Just waiting now on final piece of Connecting Devon and Somerset jigsaw
No-one expected BT to get any of the phase II contracts from the CDS BDUK project and previous lots in the phase II round had gone to Gigaclear and Airband, and the winner of the final lot number 4 which covers North Moor and bridges between Exmoor and Dartmoor has been won by Airband who will utilise fixed wireless broadband to bring superfast services to those premises that missed out in the phase I project.
Update 6pm Original item mentioned that lot 4 was the final piece, this was a mistake as Lot 1 which is the CDS Upper Area has not been awarded yet. Mistake arose from green and orange colours confusing the author and recall of previous info suggesting 5 of the 6 lots had been awarded.
The contract for Lot 4 is described as a £7 million investment deal and we do not know if this does or does not include the funding contribution from Airband, what we do know is that the contract covers some 13,000 premises spread over the area and that people in Exmoor with the up to 30 Mbps Airband service are posting actual speed test results of 30 Mbps down and 1.9 Mbps upload and when we look at the wider Airband footprint we can see faster tests suggesting that more speed via future upgrades is not just talk but is possible, though its probably some time before 1 Gbps over fixed wireless would become a standard product.
The CDS project has being one of complaints about none delivery by BT and broken promises, but a lot of this was due to poor use of language in the initial discussion phases and original announcements and it is dissapointing to see similar things appearing in the CDS press release now e.g. 'the future capacity to deliver ultrafast speeds up to 1Gbs' which applies just as well to FTTC and many other solutions. With no involvement of BT in these lots one would have hoped for a lot more transparent and plain press releases.
Fixed wireless can and does satisfy the various technical requirements for phase II BDUk work, but it is not perfect and when looking at the packages available in Exmoor (which we presume will be the same in lot 4) there is the caveat "The technology Airband uses requires the receiver on your house to be able to connect to one of our transmitters. Our mapping and desktop survey procedure is thorough and has a high accuracy, but it’s worth bearing in mind that for properties in really idyllic locations (i.e. tricky!) it might not be possible to connect your property in the first instance." and this means that until everyone has ordered and an installation attempted will people know for sure if its possible, now in many cases a short extension mast to raise the height of the transmitter can give it line of sight, but we have seen people in fairly flat Lincolnshire have installs fail due the height of surrounding trees. So while the distance limits of VDSL2 are gone, there are other issues and while full fibre solutions can mean more labour and cost to the most rural premises they avoid these distance/obstruction issues.
At the risk of upsetting some people, its time to say that based on the speed test results seen for Airband in the Exmoor and Dartmoor area when we do integrate the coverage later in 2017 we will be ticking yes for over 24 Mbps, but no to the 30 Mbps and faster box unless we see a faster product where users are regularly exceeding 30 Mbps. Tracking the success and independently assessing the premises that will or won't be covered is also much harder.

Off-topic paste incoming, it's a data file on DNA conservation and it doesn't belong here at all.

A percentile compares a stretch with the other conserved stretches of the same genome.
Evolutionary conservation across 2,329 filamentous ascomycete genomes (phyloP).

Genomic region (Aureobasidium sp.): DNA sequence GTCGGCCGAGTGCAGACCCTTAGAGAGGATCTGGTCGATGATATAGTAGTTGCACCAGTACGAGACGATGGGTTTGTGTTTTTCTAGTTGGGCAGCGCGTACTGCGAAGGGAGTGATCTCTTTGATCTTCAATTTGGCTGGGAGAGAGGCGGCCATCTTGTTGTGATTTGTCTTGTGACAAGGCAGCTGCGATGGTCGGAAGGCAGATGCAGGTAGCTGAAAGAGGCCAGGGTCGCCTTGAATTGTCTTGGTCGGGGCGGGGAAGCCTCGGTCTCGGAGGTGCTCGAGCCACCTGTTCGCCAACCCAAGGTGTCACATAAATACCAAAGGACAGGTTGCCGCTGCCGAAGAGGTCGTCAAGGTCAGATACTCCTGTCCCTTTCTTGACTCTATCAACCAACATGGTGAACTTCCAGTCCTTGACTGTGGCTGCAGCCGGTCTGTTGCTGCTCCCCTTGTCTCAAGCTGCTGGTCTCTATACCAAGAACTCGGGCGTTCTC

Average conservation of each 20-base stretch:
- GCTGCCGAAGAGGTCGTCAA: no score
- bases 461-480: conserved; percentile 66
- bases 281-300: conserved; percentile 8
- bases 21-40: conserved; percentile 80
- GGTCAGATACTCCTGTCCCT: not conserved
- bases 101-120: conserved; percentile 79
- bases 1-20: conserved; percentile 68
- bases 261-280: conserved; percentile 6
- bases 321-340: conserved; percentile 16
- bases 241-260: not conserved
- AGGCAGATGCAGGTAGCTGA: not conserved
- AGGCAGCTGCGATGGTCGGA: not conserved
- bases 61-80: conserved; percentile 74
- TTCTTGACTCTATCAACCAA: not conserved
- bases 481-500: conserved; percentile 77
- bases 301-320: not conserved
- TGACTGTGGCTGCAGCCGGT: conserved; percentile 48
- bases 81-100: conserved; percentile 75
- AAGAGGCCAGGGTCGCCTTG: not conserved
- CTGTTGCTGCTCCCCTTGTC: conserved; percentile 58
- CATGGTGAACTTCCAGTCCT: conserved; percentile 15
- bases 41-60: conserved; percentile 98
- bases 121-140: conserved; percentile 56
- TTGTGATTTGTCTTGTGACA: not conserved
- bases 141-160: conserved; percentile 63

A big advantage of fixed wireless is the independence from the telephone line, and you can avoid paying voice line rental, but if you are in an area with patchy mobile coverage there is the issue around emergency calls to be considered and while VoIP over the fixed wireless networks can easily replace a fixed line, a business or remote home may want to consider keeping the fixed copper line for its reliability and ability to work during a power cut without any local backup UPS/power supply. Similar concerns applies to VDSL2, as while cabinets have battery backup for 6 to 8 hours after that you at the behest of Openreach bringing out new batteries, so for a business keeping an ADSL2+ line running to maintain basic email connectivity if mobile broadband is not an option is always worthwhile.
The current Airband packages range from £30/m for a 30 Mbps down with 2 Mbps upload and 80GB usage allowance to an unlimited superfast HomeWorker solution at £42/m with 30 Mbps down and 4 Mbps upload, there is a mid range package with 2 Mbps upload and unlimited at £38/m. Installation is £150 and the contract is 2 years and the two cheaper packages have a six months half price promotion people can take advantage off.
Comparing the pricing to the likes of BT Infinity 1 at around £47/m when no offers are in place the pricing looks attractive, but it is possible to enjoy much cheaper VDSL2 from the likes of TalkTalk and Plusnet which are around the same price or actually cheaper with offers. This does not matter of course if you cannot get VDSL2 at decent speeds, but price differentials in rural areas compared to urban ones have been a persistent complaint over the years and with VDSL2 set to get cheaper in 2018 residents may start asking questions over price.
We looked at the superfast coverage picture across the CDS area back in January, so an update is due as we have been seeing more FTTP and infill VDSL2 work from Openreach as the phase I project mops up. AirBand with its Exmoor and Dartmoor footprint does not feature in the figures.
|thinkbroadband analysis of Superfast Broadband Coverage for Connecting Devon and Somerset as of 21st June 2017|
|Area||% fibre based||% superfast|
Over 24 Mbps
(change since August 2013)
30 Mbps or faster
|% Ultrafast||% Openreach FTTP||% Under 2 Mbps|
|% Under 10 Mbps|
|CDS Phase I Delivery||99.9%||85%||82.9%||5.4%||2.65%||3.8%||8.7%|
|Bath and North East Somerset||93.2%||89.6||88.7%||32.8%||0.81%||0.5%||3.9%|